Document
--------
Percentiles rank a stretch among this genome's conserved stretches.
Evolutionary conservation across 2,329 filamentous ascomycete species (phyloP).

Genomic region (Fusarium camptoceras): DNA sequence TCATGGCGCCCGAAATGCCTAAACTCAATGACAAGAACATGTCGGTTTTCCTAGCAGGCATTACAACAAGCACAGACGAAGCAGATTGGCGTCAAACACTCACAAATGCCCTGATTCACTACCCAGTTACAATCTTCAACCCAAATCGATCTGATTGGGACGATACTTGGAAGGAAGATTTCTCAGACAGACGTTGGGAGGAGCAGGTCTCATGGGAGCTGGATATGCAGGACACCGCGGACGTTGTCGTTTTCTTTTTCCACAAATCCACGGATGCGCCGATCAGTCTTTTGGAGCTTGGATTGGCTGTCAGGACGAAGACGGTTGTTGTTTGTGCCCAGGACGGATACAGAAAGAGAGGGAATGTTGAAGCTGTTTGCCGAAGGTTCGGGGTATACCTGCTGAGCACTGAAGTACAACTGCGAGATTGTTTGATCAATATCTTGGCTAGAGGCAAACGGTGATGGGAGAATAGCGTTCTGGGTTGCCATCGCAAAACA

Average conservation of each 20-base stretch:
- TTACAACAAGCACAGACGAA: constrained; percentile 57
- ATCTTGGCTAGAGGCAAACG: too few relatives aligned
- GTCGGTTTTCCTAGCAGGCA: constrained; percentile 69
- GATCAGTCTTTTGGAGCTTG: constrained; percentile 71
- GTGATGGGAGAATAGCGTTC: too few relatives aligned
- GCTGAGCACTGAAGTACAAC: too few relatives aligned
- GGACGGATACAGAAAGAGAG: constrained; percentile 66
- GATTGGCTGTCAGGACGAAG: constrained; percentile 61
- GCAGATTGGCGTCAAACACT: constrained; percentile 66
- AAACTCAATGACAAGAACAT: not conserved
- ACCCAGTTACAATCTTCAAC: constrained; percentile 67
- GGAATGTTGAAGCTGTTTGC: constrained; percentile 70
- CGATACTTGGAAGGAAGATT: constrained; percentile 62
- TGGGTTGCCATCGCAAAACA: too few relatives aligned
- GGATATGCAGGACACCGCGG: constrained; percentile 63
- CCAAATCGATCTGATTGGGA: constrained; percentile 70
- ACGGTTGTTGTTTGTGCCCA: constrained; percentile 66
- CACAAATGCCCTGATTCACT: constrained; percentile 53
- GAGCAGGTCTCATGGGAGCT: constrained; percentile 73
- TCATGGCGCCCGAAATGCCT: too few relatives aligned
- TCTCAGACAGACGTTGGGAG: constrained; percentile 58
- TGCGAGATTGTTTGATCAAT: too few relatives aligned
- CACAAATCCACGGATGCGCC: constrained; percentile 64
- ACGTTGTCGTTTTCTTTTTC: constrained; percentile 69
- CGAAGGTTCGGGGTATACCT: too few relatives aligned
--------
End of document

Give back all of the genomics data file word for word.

Percentiles rank a stretch among this genome's conserved stretches.
Evolutionary conservation across 2,329 filamentous ascomycete species (phyloP).

Genomic region (Fusarium camptoceras): DNA sequence TCATGGCGCCCGAAATGCCTAAACTCAATGACAAGAACATGTCGGTTTTCCTAGCAGGCATTACAACAAGCACAGACGAAGCAGATTGGCGTCAAACACTCACAAATGCCCTGATTCACTACCCAGTTACAATCTTCAACCCAAATCGATCTGATTGGGACGATACTTGGAAGGAAGATTTCTCAGACAGACGTTGGGAGGAGCAGGTCTCATGGGAGCTGGATATGCAGGACACCGCGGACGTTGTCGTTTTCTTTTTCCACAAATCCACGGATGCGCCGATCAGTCTTTTGGAGCTTGGATTGGCTGTCAGGACGAAGACGGTTGTTGTTTGTGCCCAGGACGGATACAGAAAGAGAGGGAATGTTGAAGCTGTTTGCCGAAGGTTCGGGGTATACCTGCTGAGCACTGAAGTACAACTGCGAGATTGTTTGATCAATATCTTGGCTAGAGGCAAACGGTGATGGGAGAATAGCGTTCTGGGTTGCCATCGCAAAACA

Average conservation of each 20-base stretch:
- TTACAACAAGCACAGACGAA: constrained; percentile 57
- ATCTTGGCTAGAGGCAAACG: too few relatives aligned
- GTCGGTTTTCCTAGCAGGCA: constrained; percentile 69
- GATCAGTCTTTTGGAGCTTG: constrained; percentile 71
- GTGATGGGAGAATAGCGTTC: too few relatives aligned
- GCTGAGCACTGAAGTACAAC: too few relatives aligned
- GGACGGATACAGAAAGAGAG: constrained; percentile 66
- GATTGGCTGTCAGGACGAAG: constrained; percentile 61
- GCAGATTGGCGTCAAACACT: constrained; percentile 66
- AAACTCAATGACAAGAACAT: not conserved
- ACCCAGTTACAATCTTCAAC: constrained; percentile 67
- GGAATGTTGAAGCTGTTTGC: constrained; percentile 70
- CGATACTTGGAAGGAAGATT: constrained; percentile 62
- TGGGTTGCCATCGCAAAACA: too few relatives aligned
- GGATATGCAGGACACCGCGG: constrained; percentile 63
- CCAAATCGATCTGATTGGGA: constrained; percentile 70
- ACGGTTGTTGTTTGTGCCCA: constrained; percentile 66
- CACAAATGCCCTGATTCACT: constrained; percentile 53
- GAGCAGGTCTCATGGGAGCT: constrained; percentile 73
- TCATGGCGCCCGAAATGCCT: too few relatives aligned
- TCTCAGACAGACGTTGGGAG: constrained; percentile 58
- TGCGAGATTGTTTGATCAAT: too few relatives aligned
- CACAAATCCACGGATGCGCC: constrained; percentile 64
- ACGTTGTCGTTTTCTTTTTC: constrained; percentile 69
- CGAAGGTTCGGGGTATACCT: too few relatives aligned